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Shenyi and Broad Sleeves

the lady dress of the Han DynastyThe ancient Chinese attached great importance to the upper and lower garments on important ceremonial occasions, believing in its symbolism of the greater order of heaven and earth. At the mean time, one piece style co-existed starting from the shenyi of the Warring States Period, and developed into the Han Dynasty robe, the large sleeved changshan of the Wei and Jin Period, down to the “qi pao” of the contemporary times, all in the form of a long robe in one piece. Therefore, Chinese garments took the above-mentioned two basic forms.

Shenyi, or deep garment, literally means wrapping the body deep within the clothes. This style is deeply rooted in the traditional mainstream Chinese ethics and morals that forbid the close contact of the male and the female. At that time, even husband and wife were not allowed to share the same bathroom, the same suitcase, or even the same clothing lines. A married woman returning to her mother ’s home was not permitted to eat at the same table with her brothers. When going out, a woman had to keep herself fully covered. These rules and rituals were recorded in great detail in the Confucian Book of Rites.

The shenyi is made up of the upper and lower garment, tailored and made in a unique way. There is a special chapter in the Book of Rites detailing the make of the shenyi. It said that in the Warring States Period, the style of the shenyi must conform to the rites and rituals, its style fit for the rules with the proper square and round shapes and the perfect balance. It has to be long enough not to expose the skin, but short enough not to drag on the floor. The forepart is elongated into a large triangle, with the part above the waist in straight cut and the part below the waist bias cut, for ease of movement. The underarm section is made for flexible movement of the elbow, therefore the generous length of sleeves reaches the elbow when folded from the fingertips. Moderately formal, the shenyi is fit for both men of letters and warriors. It ranks second in ceremonial wear, functional, not wasteful and simple in style. Shenyi of this period can be seen in silk paintings unearthed from ancient tombs, as well as on clay and wooden figurines found in the same period, with clear indications of the style, and often even the patterns.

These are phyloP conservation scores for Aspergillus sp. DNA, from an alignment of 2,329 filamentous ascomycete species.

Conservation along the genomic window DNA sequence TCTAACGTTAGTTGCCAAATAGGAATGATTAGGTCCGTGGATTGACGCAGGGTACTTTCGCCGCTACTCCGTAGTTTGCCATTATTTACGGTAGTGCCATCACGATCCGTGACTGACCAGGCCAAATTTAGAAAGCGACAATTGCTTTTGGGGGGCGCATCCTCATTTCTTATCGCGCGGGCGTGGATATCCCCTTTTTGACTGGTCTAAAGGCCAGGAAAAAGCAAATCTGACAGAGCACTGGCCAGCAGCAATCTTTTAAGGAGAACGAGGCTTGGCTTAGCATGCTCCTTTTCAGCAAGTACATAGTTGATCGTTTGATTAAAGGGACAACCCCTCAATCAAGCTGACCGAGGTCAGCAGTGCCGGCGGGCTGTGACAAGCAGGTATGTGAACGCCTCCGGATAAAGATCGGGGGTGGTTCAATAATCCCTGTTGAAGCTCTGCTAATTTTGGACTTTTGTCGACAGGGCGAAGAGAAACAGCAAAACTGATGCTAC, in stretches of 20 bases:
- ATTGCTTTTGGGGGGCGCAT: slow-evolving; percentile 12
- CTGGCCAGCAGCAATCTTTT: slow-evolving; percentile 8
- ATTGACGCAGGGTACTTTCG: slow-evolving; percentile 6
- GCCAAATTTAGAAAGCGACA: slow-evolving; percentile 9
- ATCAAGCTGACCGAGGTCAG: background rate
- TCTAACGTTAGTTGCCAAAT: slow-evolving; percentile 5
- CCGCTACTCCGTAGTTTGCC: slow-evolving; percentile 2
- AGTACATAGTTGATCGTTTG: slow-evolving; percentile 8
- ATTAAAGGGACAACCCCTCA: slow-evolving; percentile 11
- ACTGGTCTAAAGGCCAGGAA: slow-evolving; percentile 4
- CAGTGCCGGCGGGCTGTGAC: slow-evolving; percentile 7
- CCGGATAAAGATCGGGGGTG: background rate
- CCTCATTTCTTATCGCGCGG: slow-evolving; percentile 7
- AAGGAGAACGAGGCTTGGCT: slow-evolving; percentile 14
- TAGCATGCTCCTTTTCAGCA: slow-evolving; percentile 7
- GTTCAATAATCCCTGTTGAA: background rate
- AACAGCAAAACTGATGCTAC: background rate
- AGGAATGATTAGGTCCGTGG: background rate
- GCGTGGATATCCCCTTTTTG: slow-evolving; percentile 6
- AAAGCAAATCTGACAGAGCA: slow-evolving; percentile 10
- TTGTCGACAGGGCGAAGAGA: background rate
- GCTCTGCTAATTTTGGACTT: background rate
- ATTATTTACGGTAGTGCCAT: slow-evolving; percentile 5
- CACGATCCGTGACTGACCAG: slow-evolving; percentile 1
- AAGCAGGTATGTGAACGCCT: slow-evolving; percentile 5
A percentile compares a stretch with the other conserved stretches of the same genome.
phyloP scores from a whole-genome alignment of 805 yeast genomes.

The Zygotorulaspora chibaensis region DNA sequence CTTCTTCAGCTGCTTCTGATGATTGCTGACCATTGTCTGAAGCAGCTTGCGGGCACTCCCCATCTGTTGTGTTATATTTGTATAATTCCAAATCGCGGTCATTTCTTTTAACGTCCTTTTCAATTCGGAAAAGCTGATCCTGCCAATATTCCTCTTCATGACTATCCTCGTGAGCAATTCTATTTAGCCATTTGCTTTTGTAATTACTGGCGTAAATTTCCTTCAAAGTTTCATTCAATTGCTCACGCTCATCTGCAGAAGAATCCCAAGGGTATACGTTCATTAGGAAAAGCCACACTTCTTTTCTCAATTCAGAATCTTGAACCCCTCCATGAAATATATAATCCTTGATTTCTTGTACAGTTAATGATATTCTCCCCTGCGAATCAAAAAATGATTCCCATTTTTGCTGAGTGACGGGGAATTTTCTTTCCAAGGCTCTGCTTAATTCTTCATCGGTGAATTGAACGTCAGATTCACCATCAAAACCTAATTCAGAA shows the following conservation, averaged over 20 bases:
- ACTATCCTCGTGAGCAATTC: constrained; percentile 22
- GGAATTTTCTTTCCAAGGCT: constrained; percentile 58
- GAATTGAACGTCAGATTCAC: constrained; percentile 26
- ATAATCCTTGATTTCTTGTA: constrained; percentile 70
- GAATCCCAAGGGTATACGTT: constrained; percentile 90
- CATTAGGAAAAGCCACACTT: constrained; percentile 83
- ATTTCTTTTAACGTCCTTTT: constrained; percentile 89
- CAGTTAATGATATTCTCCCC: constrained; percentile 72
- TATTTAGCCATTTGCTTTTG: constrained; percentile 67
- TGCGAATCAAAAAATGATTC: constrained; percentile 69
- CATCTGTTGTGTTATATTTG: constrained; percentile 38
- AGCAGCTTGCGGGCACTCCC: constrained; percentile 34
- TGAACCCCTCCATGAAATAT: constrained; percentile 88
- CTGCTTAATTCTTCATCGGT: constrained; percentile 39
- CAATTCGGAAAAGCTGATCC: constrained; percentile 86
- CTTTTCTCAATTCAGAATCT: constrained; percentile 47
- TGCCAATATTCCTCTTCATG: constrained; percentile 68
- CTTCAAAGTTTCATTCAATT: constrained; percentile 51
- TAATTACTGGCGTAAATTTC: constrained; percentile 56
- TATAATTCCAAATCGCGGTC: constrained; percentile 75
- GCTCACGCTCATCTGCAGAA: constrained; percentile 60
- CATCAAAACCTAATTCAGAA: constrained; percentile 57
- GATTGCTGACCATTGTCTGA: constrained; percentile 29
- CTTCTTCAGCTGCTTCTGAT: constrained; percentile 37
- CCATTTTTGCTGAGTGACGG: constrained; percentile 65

The belt hook is a kind of hanging hookMaterial used for making shenyi is mostly linen, except black silk is employed in garments for sacrificial ceremonies. Sometimes a colorful decorative band is added to the edges, or even embellished with embroidered or painted patterns. When shenyi is put on, the elongated triangular hem is rolled to the right and then tied right below the waist with a silk ribbon. This ribbon was called dadai or shendai, on which a decorative piece is atached. Later on leather belt appeared in the garment of the central regions as an influence of nomadic tribes. A belt buckle is normally attached to the leather belt for fastening. Belt buckles are often intricately made, becoming an emerging craft at the Warring States Period. Large belt buckles can be as long as 30 centimeters, whereas the short ones are about 3 centimeters in length. Materials can be stone, bone, wood, gold, jade, copper or iron, with the extravagant ones decorated with gold and silver, carved in patterns or embellished with jade or glass beads.